Present-day Americo-Liberians, similar to other Liberians, wear both African and Western-style dress. Ethnic groups in Liberia had been accustomed to seeing European dress prior to the arrival of the Americo-Liberians, as a consequence of extensive trade with Europeans dating to the fifteenth and sixteenth centuries.

However, the ethnic groups who inhabited Liberia did not customarily wear Western-style dress, and it was the Americo-Liberians who popularized Western-style dress including the top hat, tailcoat, lounge suit and frock coat. Americo-Liberian women between the nineteenth and early twentieth centuries wore elaborate Victorian and Edwardian style American dresses that were fashionable among both the African-American and white American communities in the southern United States. Americo-Liberian men wore top hats, frock coats, and lounge suits in addition to spats.

Although Americo-Liberians would continue to wear elaborate style dress for special occasions such as weddings, parades, and the inauguration of presidents, they adapted their styles of dress to incorporate newer Western-style fashion and elaborate African-style dresses between the early to late twentieth centuries. In the modern era, although pioneered by the Americo-Liberians, Liberians, irrespective of ethnicity, wear both African and Western-style dress.[citation needed]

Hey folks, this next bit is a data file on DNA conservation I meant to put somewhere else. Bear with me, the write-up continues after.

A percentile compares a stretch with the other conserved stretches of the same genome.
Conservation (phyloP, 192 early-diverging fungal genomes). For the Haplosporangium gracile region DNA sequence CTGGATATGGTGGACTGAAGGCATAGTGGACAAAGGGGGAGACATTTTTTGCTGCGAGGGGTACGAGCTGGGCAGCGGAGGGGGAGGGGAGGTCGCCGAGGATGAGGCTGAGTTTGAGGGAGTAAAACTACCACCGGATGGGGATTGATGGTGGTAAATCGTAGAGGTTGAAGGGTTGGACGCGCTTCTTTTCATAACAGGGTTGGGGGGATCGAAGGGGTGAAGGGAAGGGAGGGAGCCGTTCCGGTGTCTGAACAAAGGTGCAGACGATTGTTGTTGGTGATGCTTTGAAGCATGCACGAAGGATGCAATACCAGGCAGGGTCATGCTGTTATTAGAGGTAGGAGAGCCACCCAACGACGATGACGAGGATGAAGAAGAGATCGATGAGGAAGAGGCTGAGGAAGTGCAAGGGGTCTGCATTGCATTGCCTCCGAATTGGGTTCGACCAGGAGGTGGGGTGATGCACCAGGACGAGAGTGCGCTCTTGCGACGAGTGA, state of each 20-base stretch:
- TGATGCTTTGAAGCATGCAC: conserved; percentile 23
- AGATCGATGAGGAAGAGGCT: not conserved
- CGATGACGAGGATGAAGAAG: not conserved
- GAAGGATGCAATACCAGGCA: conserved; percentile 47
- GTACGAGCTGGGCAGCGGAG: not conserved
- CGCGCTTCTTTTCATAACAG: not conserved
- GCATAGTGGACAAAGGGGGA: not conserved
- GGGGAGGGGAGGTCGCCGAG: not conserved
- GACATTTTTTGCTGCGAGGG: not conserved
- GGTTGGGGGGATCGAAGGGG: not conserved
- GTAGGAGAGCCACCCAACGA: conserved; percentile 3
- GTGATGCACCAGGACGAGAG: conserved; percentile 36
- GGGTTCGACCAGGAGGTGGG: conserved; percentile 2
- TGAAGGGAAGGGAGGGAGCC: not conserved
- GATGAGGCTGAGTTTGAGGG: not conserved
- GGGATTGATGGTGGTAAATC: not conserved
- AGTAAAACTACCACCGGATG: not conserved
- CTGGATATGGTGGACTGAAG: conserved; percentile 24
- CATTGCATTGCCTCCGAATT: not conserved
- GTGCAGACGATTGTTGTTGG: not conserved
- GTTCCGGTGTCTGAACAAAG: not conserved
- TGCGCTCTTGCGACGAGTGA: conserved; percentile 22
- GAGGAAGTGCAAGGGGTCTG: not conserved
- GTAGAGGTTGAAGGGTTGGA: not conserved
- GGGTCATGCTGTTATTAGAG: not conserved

Americo-Liberians speak Liberian English and its varieties such Merico and Liberian Settler English, all of which have been influenced by African-American Vernacular English, Gullah, and Barbadian Creole. The Americo-Liberians introduced a form of African-American Vernacular English that influenced the existing pidgin English or patois that existed in the region of Liberia from the precolonial era. This form, called Standard Liberian English or Liberian Settler English, continues to be spoken by descendants of the original settlers today.[citation needed]


Lithograph of the former home of Joseph Jenkins Roberts in Monrovia